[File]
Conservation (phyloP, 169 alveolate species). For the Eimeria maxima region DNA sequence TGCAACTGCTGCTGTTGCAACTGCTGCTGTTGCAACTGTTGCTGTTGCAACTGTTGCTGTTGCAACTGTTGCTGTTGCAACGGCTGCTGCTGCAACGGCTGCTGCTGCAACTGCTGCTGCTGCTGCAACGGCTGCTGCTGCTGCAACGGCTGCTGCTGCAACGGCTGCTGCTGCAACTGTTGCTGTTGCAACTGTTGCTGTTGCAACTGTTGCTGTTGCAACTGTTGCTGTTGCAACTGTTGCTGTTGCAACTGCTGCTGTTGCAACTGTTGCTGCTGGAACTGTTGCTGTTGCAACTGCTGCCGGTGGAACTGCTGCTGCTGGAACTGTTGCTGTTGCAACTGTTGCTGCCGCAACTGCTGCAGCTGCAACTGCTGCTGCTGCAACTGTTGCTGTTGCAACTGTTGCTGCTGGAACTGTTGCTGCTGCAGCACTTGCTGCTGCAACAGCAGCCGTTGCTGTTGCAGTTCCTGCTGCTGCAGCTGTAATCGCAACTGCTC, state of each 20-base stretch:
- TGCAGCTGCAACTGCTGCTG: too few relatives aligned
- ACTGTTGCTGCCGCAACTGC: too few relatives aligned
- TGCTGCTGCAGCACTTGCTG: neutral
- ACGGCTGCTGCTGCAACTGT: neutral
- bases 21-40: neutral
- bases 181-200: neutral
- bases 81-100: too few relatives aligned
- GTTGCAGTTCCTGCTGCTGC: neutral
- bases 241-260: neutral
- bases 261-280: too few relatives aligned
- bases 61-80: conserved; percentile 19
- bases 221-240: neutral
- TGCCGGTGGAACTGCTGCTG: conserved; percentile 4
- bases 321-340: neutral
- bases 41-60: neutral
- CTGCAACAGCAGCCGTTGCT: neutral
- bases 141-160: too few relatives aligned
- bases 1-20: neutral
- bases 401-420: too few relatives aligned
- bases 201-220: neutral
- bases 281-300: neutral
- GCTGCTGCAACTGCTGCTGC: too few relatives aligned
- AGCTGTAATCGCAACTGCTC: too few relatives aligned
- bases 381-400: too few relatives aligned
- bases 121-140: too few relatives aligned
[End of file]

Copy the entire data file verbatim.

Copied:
Conservation (phyloP, 169 alveolate species). For the Eimeria maxima region DNA sequence TGCAACTGCTGCTGTTGCAACTGCTGCTGTTGCAACTGTTGCTGTTGCAACTGTTGCTGTTGCAACTGTTGCTGTTGCAACGGCTGCTGCTGCAACGGCTGCTGCTGCAACTGCTGCTGCTGCTGCAACGGCTGCTGCTGCTGCAACGGCTGCTGCTGCAACGGCTGCTGCTGCAACTGTTGCTGTTGCAACTGTTGCTGTTGCAACTGTTGCTGTTGCAACTGTTGCTGTTGCAACTGTTGCTGTTGCAACTGCTGCTGTTGCAACTGTTGCTGCTGGAACTGTTGCTGTTGCAACTGCTGCCGGTGGAACTGCTGCTGCTGGAACTGTTGCTGTTGCAACTGTTGCTGCCGCAACTGCTGCAGCTGCAACTGCTGCTGCTGCAACTGTTGCTGTTGCAACTGTTGCTGCTGGAACTGTTGCTGCTGCAGCACTTGCTGCTGCAACAGCAGCCGTTGCTGTTGCAGTTCCTGCTGCTGCAGCTGTAATCGCAACTGCTC, state of each 20-base stretch:
- TGCAGCTGCAACTGCTGCTG: too few relatives aligned
- ACTGTTGCTGCCGCAACTGC: too few relatives aligned
- TGCTGCTGCAGCACTTGCTG: neutral
- ACGGCTGCTGCTGCAACTGT: neutral
- bases 21-40: neutral
- bases 181-200: neutral
- bases 81-100: too few relatives aligned
- GTTGCAGTTCCTGCTGCTGC: neutral
- bases 241-260: neutral
- bases 261-280: too few relatives aligned
- bases 61-80: conserved; percentile 19
- bases 221-240: neutral
- TGCCGGTGGAACTGCTGCTG: conserved; percentile 4
- bases 321-340: neutral
- bases 41-60: neutral
- CTGCAACAGCAGCCGTTGCT: neutral
- bases 141-160: too few relatives aligned
- bases 1-20: neutral
- bases 401-420: too few relatives aligned
- bases 201-220: neutral
- bases 281-300: neutral
- GCTGCTGCAACTGCTGCTGC: too few relatives aligned
- AGCTGTAATCGCAACTGCTC: too few relatives aligned
- bases 381-400: too few relatives aligned
- bases 121-140: too few relatives aligned